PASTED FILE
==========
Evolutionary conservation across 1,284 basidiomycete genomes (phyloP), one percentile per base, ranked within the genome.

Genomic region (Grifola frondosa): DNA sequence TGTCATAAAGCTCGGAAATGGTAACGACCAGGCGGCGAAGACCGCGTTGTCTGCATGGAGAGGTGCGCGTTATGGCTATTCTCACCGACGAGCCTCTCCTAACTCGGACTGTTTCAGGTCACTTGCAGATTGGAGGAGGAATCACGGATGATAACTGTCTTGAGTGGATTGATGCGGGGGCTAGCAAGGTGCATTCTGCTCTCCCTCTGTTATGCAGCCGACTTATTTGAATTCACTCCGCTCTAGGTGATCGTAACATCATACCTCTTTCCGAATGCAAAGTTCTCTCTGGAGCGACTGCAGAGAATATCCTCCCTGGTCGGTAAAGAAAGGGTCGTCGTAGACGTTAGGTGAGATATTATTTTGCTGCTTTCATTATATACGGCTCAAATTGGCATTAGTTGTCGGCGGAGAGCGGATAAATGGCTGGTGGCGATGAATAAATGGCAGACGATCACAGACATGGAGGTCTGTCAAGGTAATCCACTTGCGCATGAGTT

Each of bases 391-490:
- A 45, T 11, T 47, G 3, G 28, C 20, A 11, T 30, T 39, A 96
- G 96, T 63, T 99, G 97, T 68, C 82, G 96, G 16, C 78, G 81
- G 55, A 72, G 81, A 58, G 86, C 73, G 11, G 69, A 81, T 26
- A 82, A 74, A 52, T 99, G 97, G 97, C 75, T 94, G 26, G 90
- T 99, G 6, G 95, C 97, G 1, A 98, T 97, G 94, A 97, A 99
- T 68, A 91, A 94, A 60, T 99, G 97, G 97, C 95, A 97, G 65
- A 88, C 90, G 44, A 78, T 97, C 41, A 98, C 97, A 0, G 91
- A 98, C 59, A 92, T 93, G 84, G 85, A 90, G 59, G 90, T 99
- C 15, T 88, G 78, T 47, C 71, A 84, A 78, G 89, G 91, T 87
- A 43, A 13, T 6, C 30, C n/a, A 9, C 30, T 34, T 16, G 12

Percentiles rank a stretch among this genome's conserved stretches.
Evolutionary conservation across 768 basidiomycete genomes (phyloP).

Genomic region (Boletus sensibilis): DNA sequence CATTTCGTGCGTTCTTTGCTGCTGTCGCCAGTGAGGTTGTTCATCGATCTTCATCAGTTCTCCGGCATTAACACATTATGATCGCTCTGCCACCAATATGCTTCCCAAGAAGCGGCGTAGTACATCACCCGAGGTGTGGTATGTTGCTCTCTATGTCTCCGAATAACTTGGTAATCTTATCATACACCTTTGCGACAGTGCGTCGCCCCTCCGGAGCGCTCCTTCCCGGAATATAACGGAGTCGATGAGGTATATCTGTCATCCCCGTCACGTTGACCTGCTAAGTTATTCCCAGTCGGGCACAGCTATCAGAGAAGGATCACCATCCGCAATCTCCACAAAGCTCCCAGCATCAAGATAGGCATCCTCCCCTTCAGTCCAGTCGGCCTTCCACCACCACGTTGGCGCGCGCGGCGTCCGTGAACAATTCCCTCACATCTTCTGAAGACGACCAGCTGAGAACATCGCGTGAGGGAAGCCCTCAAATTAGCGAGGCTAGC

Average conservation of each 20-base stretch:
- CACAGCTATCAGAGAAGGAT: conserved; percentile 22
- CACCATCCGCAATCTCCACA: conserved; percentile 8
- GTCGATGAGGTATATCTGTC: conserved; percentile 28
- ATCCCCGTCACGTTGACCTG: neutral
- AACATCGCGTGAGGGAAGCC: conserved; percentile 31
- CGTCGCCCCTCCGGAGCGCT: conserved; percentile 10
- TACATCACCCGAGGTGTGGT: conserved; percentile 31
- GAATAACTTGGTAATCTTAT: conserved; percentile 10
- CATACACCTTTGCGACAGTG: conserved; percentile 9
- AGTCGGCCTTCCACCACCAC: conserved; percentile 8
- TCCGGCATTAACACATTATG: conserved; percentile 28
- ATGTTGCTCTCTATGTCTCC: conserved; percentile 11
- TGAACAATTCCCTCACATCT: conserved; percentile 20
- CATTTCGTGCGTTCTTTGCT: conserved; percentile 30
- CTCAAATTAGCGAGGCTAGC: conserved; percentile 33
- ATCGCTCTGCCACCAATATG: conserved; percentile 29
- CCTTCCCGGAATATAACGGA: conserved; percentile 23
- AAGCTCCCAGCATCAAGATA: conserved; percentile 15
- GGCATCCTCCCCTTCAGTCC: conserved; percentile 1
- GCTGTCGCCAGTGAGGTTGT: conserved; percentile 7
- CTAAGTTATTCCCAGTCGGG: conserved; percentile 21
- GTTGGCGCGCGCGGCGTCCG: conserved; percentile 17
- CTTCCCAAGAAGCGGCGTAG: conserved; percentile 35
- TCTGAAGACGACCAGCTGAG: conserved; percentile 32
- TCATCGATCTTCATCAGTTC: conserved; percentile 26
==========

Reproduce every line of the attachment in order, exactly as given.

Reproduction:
Evolutionary conservation across 1,284 basidiomycete genomes (phyloP), one percentile per base, ranked within the genome.

Genomic region (Grifola frondosa): DNA sequence TGTCATAAAGCTCGGAAATGGTAACGACCAGGCGGCGAAGACCGCGTTGTCTGCATGGAGAGGTGCGCGTTATGGCTATTCTCACCGACGAGCCTCTCCTAACTCGGACTGTTTCAGGTCACTTGCAGATTGGAGGAGGAATCACGGATGATAACTGTCTTGAGTGGATTGATGCGGGGGCTAGCAAGGTGCATTCTGCTCTCCCTCTGTTATGCAGCCGACTTATTTGAATTCACTCCGCTCTAGGTGATCGTAACATCATACCTCTTTCCGAATGCAAAGTTCTCTCTGGAGCGACTGCAGAGAATATCCTCCCTGGTCGGTAAAGAAAGGGTCGTCGTAGACGTTAGGTGAGATATTATTTTGCTGCTTTCATTATATACGGCTCAAATTGGCATTAGTTGTCGGCGGAGAGCGGATAAATGGCTGGTGGCGATGAATAAATGGCAGACGATCACAGACATGGAGGTCTGTCAAGGTAATCCACTTGCGCATGAGTT

Each of bases 391-490:
- A 45, T 11, T 47, G 3, G 28, C 20, A 11, T 30, T 39, A 96
- G 96, T 63, T 99, G 97, T 68, C 82, G 96, G 16, C 78, G 81
- G 55, A 72, G 81, A 58, G 86, C 73, G 11, G 69, A 81, T 26
- A 82, A 74, A 52, T 99, G 97, G 97, C 75, T 94, G 26, G 90
- T 99, G 6, G 95, C 97, G 1, A 98, T 97, G 94, A 97, A 99
- T 68, A 91, A 94, A 60, T 99, G 97, G 97, C 95, A 97, G 65
- A 88, C 90, G 44, A 78, T 97, C 41, A 98, C 97, A 0, G 91
- A 98, C 59, A 92, T 93, G 84, G 85, A 90, G 59, G 90, T 99
- C 15, T 88, G 78, T 47, C 71, A 84, A 78, G 89, G 91, T 87
- A 43, A 13, T 6, C 30, C n/a, A 9, C 30, T 34, T 16, G 12

Percentiles rank a stretch among this genome's conserved stretches.
Evolutionary conservation across 768 basidiomycete genomes (phyloP).

Genomic region (Boletus sensibilis): DNA sequence CATTTCGTGCGTTCTTTGCTGCTGTCGCCAGTGAGGTTGTTCATCGATCTTCATCAGTTCTCCGGCATTAACACATTATGATCGCTCTGCCACCAATATGCTTCCCAAGAAGCGGCGTAGTACATCACCCGAGGTGTGGTATGTTGCTCTCTATGTCTCCGAATAACTTGGTAATCTTATCATACACCTTTGCGACAGTGCGTCGCCCCTCCGGAGCGCTCCTTCCCGGAATATAACGGAGTCGATGAGGTATATCTGTCATCCCCGTCACGTTGACCTGCTAAGTTATTCCCAGTCGGGCACAGCTATCAGAGAAGGATCACCATCCGCAATCTCCACAAAGCTCCCAGCATCAAGATAGGCATCCTCCCCTTCAGTCCAGTCGGCCTTCCACCACCACGTTGGCGCGCGCGGCGTCCGTGAACAATTCCCTCACATCTTCTGAAGACGACCAGCTGAGAACATCGCGTGAGGGAAGCCCTCAAATTAGCGAGGCTAGC

Average conservation of each 20-base stretch:
- CACAGCTATCAGAGAAGGAT: conserved; percentile 22
- CACCATCCGCAATCTCCACA: conserved; percentile 8
- GTCGATGAGGTATATCTGTC: conserved; percentile 28
- ATCCCCGTCACGTTGACCTG: neutral
- AACATCGCGTGAGGGAAGCC: conserved; percentile 31
- CGTCGCCCCTCCGGAGCGCT: conserved; percentile 10
- TACATCACCCGAGGTGTGGT: conserved; percentile 31
- GAATAACTTGGTAATCTTAT: conserved; percentile 10
- CATACACCTTTGCGACAGTG: conserved; percentile 9
- AGTCGGCCTTCCACCACCAC: conserved; percentile 8
- TCCGGCATTAACACATTATG: conserved; percentile 28
- ATGTTGCTCTCTATGTCTCC: conserved; percentile 11
- TGAACAATTCCCTCACATCT: conserved; percentile 20
- CATTTCGTGCGTTCTTTGCT: conserved; percentile 30
- CTCAAATTAGCGAGGCTAGC: conserved; percentile 33
- ATCGCTCTGCCACCAATATG: conserved; percentile 29
- CCTTCCCGGAATATAACGGA: conserved; percentile 23
- AAGCTCCCAGCATCAAGATA: conserved; percentile 15
- GGCATCCTCCCCTTCAGTCC: conserved; percentile 1
- GCTGTCGCCAGTGAGGTTGT: conserved; percentile 7
- CTAAGTTATTCCCAGTCGGG: conserved; percentile 21
- GTTGGCGCGCGCGGCGTCCG: conserved; percentile 17
- CTTCCCAAGAAGCGGCGTAG: conserved; percentile 35
- TCTGAAGACGACCAGCTGAG: conserved; percentile 32
- TCATCGATCTTCATCAGTTC: conserved; percentile 26